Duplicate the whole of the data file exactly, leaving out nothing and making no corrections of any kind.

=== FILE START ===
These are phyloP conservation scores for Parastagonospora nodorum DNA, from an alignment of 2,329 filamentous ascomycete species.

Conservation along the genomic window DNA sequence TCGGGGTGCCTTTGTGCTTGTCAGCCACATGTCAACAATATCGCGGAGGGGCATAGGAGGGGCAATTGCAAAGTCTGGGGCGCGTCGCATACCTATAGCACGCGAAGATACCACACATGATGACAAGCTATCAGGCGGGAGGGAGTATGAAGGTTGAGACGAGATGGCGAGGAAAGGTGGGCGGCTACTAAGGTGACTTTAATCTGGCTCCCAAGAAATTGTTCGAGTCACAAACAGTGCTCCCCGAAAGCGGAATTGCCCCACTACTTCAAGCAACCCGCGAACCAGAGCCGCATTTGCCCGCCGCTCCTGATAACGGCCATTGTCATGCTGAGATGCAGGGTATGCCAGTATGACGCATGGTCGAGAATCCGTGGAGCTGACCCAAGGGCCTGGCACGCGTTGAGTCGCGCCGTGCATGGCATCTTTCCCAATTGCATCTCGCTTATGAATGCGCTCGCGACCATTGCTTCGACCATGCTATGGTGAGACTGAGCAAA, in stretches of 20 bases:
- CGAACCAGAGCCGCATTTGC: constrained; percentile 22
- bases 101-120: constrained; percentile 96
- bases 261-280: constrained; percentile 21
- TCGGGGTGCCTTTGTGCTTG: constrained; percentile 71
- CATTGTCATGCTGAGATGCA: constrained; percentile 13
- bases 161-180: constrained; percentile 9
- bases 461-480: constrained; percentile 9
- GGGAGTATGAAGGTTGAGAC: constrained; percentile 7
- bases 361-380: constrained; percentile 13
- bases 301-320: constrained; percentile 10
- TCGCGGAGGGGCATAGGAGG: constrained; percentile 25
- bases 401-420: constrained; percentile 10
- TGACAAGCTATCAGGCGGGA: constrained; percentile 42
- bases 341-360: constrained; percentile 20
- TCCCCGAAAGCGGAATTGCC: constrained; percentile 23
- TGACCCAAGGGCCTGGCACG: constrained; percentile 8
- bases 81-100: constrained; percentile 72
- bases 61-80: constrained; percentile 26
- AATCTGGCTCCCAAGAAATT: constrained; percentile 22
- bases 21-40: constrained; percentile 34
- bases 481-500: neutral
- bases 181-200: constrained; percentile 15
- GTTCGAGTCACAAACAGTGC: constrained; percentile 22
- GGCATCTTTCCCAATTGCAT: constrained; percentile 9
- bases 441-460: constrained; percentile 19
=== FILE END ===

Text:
These are phyloP conservation scores for Parastagonospora nodorum DNA, from an alignment of 2,329 filamentous ascomycete species.

Conservation along the genomic window DNA sequence TCGGGGTGCCTTTGTGCTTGTCAGCCACATGTCAACAATATCGCGGAGGGGCATAGGAGGGGCAATTGCAAAGTCTGGGGCGCGTCGCATACCTATAGCACGCGAAGATACCACACATGATGACAAGCTATCAGGCGGGAGGGAGTATGAAGGTTGAGACGAGATGGCGAGGAAAGGTGGGCGGCTACTAAGGTGACTTTAATCTGGCTCCCAAGAAATTGTTCGAGTCACAAACAGTGCTCCCCGAAAGCGGAATTGCCCCACTACTTCAAGCAACCCGCGAACCAGAGCCGCATTTGCCCGCCGCTCCTGATAACGGCCATTGTCATGCTGAGATGCAGGGTATGCCAGTATGACGCATGGTCGAGAATCCGTGGAGCTGACCCAAGGGCCTGGCACGCGTTGAGTCGCGCCGTGCATGGCATCTTTCCCAATTGCATCTCGCTTATGAATGCGCTCGCGACCATTGCTTCGACCATGCTATGGTGAGACTGAGCAAA, in stretches of 20 bases:
- CGAACCAGAGCCGCATTTGC: constrained; percentile 22
- bases 101-120: constrained; percentile 96
- bases 261-280: constrained; percentile 21
- TCGGGGTGCCTTTGTGCTTG: constrained; percentile 71
- CATTGTCATGCTGAGATGCA: constrained; percentile 13
- bases 161-180: constrained; percentile 9
- bases 461-480: constrained; percentile 9
- GGGAGTATGAAGGTTGAGAC: constrained; percentile 7
- bases 361-380: constrained; percentile 13
- bases 301-320: constrained; percentile 10
- TCGCGGAGGGGCATAGGAGG: constrained; percentile 25
- bases 401-420: constrained; percentile 10
- TGACAAGCTATCAGGCGGGA: constrained; percentile 42
- bases 341-360: constrained; percentile 20
- TCCCCGAAAGCGGAATTGCC: constrained; percentile 23
- TGACCCAAGGGCCTGGCACG: constrained; percentile 8
- bases 81-100: constrained; percentile 72
- bases 61-80: constrained; percentile 26
- AATCTGGCTCCCAAGAAATT: constrained; percentile 22
- bases 21-40: constrained; percentile 34
- bases 481-500: neutral
- bases 181-200: constrained; percentile 15
- GTTCGAGTCACAAACAGTGC: constrained; percentile 22
- GGCATCTTTCCCAATTGCAT: constrained; percentile 9
- bases 441-460: constrained; percentile 19